US job openings jump in September

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The unexpected surge in job vacancies is fueling expectations that the US Federal Reserve will continue to raise rates to further reduce inflation.

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In September, the number of vacancies in the US increased, suggesting that the demand for labor remains strong, which may moderate financial markets’ expectations that the US Federal Reserve will reverse its aggressive interest rate hike in December.

With roughly 1.9 vacancies for every unemployed person at the end of September, wage growth could remain strong. But the Fed’s fight against inflation received a significant boost from an Institute for Supply Management (ISM) poll on Tuesday that showed commodity prices fell for the first time in 28 months in October.

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The latest employment data, which was released ahead of a broader employment report from the US Bureau of Labor Statistics on Friday, disappoints investors who are looking for signs of lower inflation and that the Fed may consider containing interest rate hikes.

“It’s really fueling the expectation that the Fed will have to do more trips,” said Jason Dracho, head of asset allocation for the Americas at UBS Global Wealth Management. “The labor market is still too tight for the Fed.”

The US central bank is expected to raise rates by another 0.75% on Wednesday as it fights to lower labor demand and the broader economy to bring inflation down to its 2% target.

Wall Street is concerned that the central bank is being too aggressive in slowing down the economy, risking a recession.

“The good news of more jobs for everyone will be bad news for everyone if Fed officials are convinced they need to raise interest rates even higher and faster than before,” said Christopher Rupki, chief economist at FWDBONDS, a financial markets research firm in USA. New York. “It’s a headache when you have to wonder if 10 million jobs can prevent a recession.”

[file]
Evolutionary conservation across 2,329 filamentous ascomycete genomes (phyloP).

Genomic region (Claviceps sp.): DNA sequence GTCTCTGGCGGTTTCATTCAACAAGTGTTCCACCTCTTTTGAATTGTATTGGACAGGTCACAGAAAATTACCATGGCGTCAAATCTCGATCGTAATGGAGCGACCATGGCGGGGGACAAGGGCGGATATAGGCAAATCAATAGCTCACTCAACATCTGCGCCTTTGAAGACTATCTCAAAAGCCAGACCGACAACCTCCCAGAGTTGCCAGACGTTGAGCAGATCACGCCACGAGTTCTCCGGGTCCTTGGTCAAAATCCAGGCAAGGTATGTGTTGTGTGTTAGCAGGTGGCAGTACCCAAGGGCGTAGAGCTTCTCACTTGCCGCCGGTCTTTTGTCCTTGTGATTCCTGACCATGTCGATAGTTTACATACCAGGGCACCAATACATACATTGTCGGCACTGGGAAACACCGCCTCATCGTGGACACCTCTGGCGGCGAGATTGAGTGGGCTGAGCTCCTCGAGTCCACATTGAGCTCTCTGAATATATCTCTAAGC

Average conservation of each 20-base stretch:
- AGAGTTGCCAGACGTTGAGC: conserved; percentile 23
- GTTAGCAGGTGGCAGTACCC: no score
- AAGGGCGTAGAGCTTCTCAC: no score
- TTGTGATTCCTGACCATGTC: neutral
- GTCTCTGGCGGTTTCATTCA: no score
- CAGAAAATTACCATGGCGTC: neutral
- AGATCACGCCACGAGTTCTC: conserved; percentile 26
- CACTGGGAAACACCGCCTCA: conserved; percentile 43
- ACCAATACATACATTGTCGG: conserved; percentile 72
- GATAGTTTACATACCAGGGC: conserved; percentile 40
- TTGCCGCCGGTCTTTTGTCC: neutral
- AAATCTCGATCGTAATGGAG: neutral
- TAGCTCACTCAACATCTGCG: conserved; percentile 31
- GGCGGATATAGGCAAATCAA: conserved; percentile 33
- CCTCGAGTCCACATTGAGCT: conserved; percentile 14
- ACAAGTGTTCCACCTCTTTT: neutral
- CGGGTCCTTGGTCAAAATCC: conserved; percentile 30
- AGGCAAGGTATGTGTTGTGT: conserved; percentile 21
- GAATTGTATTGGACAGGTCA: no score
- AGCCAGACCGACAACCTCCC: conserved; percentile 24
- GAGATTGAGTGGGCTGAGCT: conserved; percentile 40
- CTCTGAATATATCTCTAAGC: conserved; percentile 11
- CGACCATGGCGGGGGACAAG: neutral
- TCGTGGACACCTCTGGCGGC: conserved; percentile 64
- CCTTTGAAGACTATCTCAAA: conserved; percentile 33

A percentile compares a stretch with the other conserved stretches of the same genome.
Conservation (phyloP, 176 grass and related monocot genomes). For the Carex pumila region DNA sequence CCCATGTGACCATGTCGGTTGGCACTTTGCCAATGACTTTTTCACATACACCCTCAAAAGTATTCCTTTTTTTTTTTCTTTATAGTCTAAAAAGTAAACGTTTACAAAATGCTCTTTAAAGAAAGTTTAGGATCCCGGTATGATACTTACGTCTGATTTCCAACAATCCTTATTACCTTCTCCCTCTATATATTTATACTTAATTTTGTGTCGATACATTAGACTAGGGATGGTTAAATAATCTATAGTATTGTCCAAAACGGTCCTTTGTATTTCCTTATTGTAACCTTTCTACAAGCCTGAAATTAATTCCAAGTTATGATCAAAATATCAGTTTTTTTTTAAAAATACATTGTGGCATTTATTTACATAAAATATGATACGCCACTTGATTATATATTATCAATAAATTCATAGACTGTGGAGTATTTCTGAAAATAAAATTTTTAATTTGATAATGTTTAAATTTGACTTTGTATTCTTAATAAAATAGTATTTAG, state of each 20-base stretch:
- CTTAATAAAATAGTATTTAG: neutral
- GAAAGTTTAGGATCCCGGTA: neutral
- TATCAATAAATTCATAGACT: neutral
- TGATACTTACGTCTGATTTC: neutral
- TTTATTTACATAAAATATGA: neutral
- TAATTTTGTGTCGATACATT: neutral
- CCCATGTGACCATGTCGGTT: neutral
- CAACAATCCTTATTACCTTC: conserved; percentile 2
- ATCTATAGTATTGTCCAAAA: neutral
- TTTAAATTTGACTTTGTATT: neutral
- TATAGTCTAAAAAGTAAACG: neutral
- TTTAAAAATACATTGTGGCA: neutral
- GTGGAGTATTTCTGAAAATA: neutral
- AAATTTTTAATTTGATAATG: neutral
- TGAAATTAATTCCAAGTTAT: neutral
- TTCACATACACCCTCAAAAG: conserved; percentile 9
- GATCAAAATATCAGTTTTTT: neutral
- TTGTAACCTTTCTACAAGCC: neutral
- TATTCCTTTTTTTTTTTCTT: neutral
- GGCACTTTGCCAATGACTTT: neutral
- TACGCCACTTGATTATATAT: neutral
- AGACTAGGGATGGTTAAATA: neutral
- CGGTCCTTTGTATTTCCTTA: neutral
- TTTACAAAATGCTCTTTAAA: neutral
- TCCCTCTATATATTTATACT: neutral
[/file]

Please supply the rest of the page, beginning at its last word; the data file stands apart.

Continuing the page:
The number of vacancies, a measure of labor demand, increased by 437,000, and by the last day of September, the total number of vacancies reached 10.7 million, according to the US Department of Labor Monthly Jobs and Turnover Survey, or JOLTS report. The data for August was revised upwards and showed 10.3 million vacancies instead of 10.1 million, as previously reported.

Economists polled by Reuters had forecast 10 million job openings. An additional 215,000 vacancies were opened in the hospitality and catering industry. The number of vacancies in the health and social care sectors increased by 115,000, while an additional 111,000 vacancies were registered in the transport, warehousing and utilities sectors.

But the number of vacancies fell by 104,000 in wholesale trade. There were 83,000 fewer vacancies in finance and insurance. The vacancy rate increased to 6.5% from 6.3% in August. Hiring fell to 6.1 million from 6.3 million in August.

Employment fell by 57,000 in durable goods manufacturing and by 40,000 in education at the state and local levels.

Workers are still quitting

Some 4.1 million workers voluntarily quit their jobs, up from 4.2 million in August. The layoff rate, regarded by politicians and economists as an indicator of labor market confidence, remained unchanged at 2.7 percent.

The number of layoffs fell from 1.5 million to 1.3 million. Financial markets are betting that the Fed will move on to raise rates by half a point at the December policy meeting.

The Fed raised its overnight benchmark interest rate from near zero in March to its current range of 3 percent to 3.25 percent, the fastest pace of policy tightening in a generation or more.

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